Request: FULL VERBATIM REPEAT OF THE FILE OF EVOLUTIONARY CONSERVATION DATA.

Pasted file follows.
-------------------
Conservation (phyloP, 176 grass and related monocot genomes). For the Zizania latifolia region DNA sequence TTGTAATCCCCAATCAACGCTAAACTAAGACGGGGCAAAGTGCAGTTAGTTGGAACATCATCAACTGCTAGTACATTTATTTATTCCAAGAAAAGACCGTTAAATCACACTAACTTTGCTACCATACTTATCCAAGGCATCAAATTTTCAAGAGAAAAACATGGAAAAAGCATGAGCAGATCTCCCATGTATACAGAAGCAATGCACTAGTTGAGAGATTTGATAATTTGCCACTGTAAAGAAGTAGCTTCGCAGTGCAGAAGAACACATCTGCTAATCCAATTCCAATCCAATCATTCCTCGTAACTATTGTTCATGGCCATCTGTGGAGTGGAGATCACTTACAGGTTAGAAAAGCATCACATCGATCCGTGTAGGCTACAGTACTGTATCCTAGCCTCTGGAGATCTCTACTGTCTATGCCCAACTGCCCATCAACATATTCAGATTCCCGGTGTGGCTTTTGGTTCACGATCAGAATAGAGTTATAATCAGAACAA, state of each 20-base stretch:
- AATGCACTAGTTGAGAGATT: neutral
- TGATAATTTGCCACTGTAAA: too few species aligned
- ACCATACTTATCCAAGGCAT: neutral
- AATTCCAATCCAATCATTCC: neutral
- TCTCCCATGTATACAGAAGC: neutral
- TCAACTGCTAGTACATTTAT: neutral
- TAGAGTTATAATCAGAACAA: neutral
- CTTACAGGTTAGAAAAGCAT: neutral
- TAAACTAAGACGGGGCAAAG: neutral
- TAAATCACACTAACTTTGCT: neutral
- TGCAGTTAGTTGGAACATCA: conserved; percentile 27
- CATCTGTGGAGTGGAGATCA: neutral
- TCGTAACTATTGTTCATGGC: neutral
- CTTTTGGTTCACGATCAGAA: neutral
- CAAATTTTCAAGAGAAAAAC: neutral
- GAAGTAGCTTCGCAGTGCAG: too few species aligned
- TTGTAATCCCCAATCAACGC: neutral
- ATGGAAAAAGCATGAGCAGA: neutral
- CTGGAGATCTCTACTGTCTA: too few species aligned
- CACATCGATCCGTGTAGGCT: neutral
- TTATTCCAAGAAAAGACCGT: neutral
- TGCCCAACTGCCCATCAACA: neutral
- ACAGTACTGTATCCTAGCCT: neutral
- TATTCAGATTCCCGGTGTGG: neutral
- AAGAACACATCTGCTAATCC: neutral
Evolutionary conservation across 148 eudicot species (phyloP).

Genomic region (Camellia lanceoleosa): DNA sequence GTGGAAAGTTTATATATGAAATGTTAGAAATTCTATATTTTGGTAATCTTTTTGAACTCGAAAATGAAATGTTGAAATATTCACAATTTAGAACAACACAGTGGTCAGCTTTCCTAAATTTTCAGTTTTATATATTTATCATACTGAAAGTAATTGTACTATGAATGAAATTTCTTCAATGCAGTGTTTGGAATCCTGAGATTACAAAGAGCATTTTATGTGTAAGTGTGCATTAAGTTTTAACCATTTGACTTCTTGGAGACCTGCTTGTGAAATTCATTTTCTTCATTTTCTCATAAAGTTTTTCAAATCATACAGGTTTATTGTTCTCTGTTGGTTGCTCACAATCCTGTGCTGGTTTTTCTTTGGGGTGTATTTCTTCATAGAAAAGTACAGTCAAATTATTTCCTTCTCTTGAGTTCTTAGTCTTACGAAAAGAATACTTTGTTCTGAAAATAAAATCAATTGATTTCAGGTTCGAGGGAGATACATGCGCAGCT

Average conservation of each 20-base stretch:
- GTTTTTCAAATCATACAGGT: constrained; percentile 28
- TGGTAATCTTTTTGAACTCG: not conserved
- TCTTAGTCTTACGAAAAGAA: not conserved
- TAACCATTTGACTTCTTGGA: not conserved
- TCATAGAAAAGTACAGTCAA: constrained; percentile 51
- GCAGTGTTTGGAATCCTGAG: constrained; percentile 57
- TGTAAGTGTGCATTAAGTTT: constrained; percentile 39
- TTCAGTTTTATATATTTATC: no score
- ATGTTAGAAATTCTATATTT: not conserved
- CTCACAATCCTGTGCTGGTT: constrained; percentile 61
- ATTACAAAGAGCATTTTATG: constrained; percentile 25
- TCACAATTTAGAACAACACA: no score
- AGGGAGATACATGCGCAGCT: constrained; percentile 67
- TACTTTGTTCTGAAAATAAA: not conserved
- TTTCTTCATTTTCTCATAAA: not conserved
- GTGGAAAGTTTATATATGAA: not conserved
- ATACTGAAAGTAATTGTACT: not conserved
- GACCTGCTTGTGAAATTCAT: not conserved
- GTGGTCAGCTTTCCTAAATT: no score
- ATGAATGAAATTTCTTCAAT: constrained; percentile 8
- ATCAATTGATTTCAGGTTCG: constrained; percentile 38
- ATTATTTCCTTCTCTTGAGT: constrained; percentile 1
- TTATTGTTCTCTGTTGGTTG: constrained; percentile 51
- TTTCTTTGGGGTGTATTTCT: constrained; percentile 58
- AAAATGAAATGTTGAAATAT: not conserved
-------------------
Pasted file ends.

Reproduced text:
Conservation (phyloP, 176 grass and related monocot genomes). For the Zizania latifolia region DNA sequence TTGTAATCCCCAATCAACGCTAAACTAAGACGGGGCAAAGTGCAGTTAGTTGGAACATCATCAACTGCTAGTACATTTATTTATTCCAAGAAAAGACCGTTAAATCACACTAACTTTGCTACCATACTTATCCAAGGCATCAAATTTTCAAGAGAAAAACATGGAAAAAGCATGAGCAGATCTCCCATGTATACAGAAGCAATGCACTAGTTGAGAGATTTGATAATTTGCCACTGTAAAGAAGTAGCTTCGCAGTGCAGAAGAACACATCTGCTAATCCAATTCCAATCCAATCATTCCTCGTAACTATTGTTCATGGCCATCTGTGGAGTGGAGATCACTTACAGGTTAGAAAAGCATCACATCGATCCGTGTAGGCTACAGTACTGTATCCTAGCCTCTGGAGATCTCTACTGTCTATGCCCAACTGCCCATCAACATATTCAGATTCCCGGTGTGGCTTTTGGTTCACGATCAGAATAGAGTTATAATCAGAACAA, state of each 20-base stretch:
- AATGCACTAGTTGAGAGATT: neutral
- TGATAATTTGCCACTGTAAA: too few species aligned
- ACCATACTTATCCAAGGCAT: neutral
- AATTCCAATCCAATCATTCC: neutral
- TCTCCCATGTATACAGAAGC: neutral
- TCAACTGCTAGTACATTTAT: neutral
- TAGAGTTATAATCAGAACAA: neutral
- CTTACAGGTTAGAAAAGCAT: neutral
- TAAACTAAGACGGGGCAAAG: neutral
- TAAATCACACTAACTTTGCT: neutral
- TGCAGTTAGTTGGAACATCA: conserved; percentile 27
- CATCTGTGGAGTGGAGATCA: neutral
- TCGTAACTATTGTTCATGGC: neutral
- CTTTTGGTTCACGATCAGAA: neutral
- CAAATTTTCAAGAGAAAAAC: neutral
- GAAGTAGCTTCGCAGTGCAG: too few species aligned
- TTGTAATCCCCAATCAACGC: neutral
- ATGGAAAAAGCATGAGCAGA: neutral
- CTGGAGATCTCTACTGTCTA: too few species aligned
- CACATCGATCCGTGTAGGCT: neutral
- TTATTCCAAGAAAAGACCGT: neutral
- TGCCCAACTGCCCATCAACA: neutral
- ACAGTACTGTATCCTAGCCT: neutral
- TATTCAGATTCCCGGTGTGG: neutral
- AAGAACACATCTGCTAATCC: neutral
Evolutionary conservation across 148 eudicot species (phyloP).

Genomic region (Camellia lanceoleosa): DNA sequence GTGGAAAGTTTATATATGAAATGTTAGAAATTCTATATTTTGGTAATCTTTTTGAACTCGAAAATGAAATGTTGAAATATTCACAATTTAGAACAACACAGTGGTCAGCTTTCCTAAATTTTCAGTTTTATATATTTATCATACTGAAAGTAATTGTACTATGAATGAAATTTCTTCAATGCAGTGTTTGGAATCCTGAGATTACAAAGAGCATTTTATGTGTAAGTGTGCATTAAGTTTTAACCATTTGACTTCTTGGAGACCTGCTTGTGAAATTCATTTTCTTCATTTTCTCATAAAGTTTTTCAAATCATACAGGTTTATTGTTCTCTGTTGGTTGCTCACAATCCTGTGCTGGTTTTTCTTTGGGGTGTATTTCTTCATAGAAAAGTACAGTCAAATTATTTCCTTCTCTTGAGTTCTTAGTCTTACGAAAAGAATACTTTGTTCTGAAAATAAAATCAATTGATTTCAGGTTCGAGGGAGATACATGCGCAGCT

Average conservation of each 20-base stretch:
- GTTTTTCAAATCATACAGGT: constrained; percentile 28
- TGGTAATCTTTTTGAACTCG: not conserved
- TCTTAGTCTTACGAAAAGAA: not conserved
- TAACCATTTGACTTCTTGGA: not conserved
- TCATAGAAAAGTACAGTCAA: constrained; percentile 51
- GCAGTGTTTGGAATCCTGAG: constrained; percentile 57
- TGTAAGTGTGCATTAAGTTT: constrained; percentile 39
- TTCAGTTTTATATATTTATC: no score
- ATGTTAGAAATTCTATATTT: not conserved
- CTCACAATCCTGTGCTGGTT: constrained; percentile 61
- ATTACAAAGAGCATTTTATG: constrained; percentile 25
- TCACAATTTAGAACAACACA: no score
- AGGGAGATACATGCGCAGCT: constrained; percentile 67
- TACTTTGTTCTGAAAATAAA: not conserved
- TTTCTTCATTTTCTCATAAA: not conserved
- GTGGAAAGTTTATATATGAA: not conserved
- ATACTGAAAGTAATTGTACT: not conserved
- GACCTGCTTGTGAAATTCAT: not conserved
- GTGGTCAGCTTTCCTAAATT: no score
- ATGAATGAAATTTCTTCAAT: constrained; percentile 8
- ATCAATTGATTTCAGGTTCG: constrained; percentile 38
- ATTATTTCCTTCTCTTGAGT: constrained; percentile 1
- TTATTGTTCTCTGTTGGTTG: constrained; percentile 51
- TTTCTTTGGGGTGTATTTCT: constrained; percentile 58
- AAAATGAAATGTTGAAATAT: not conserved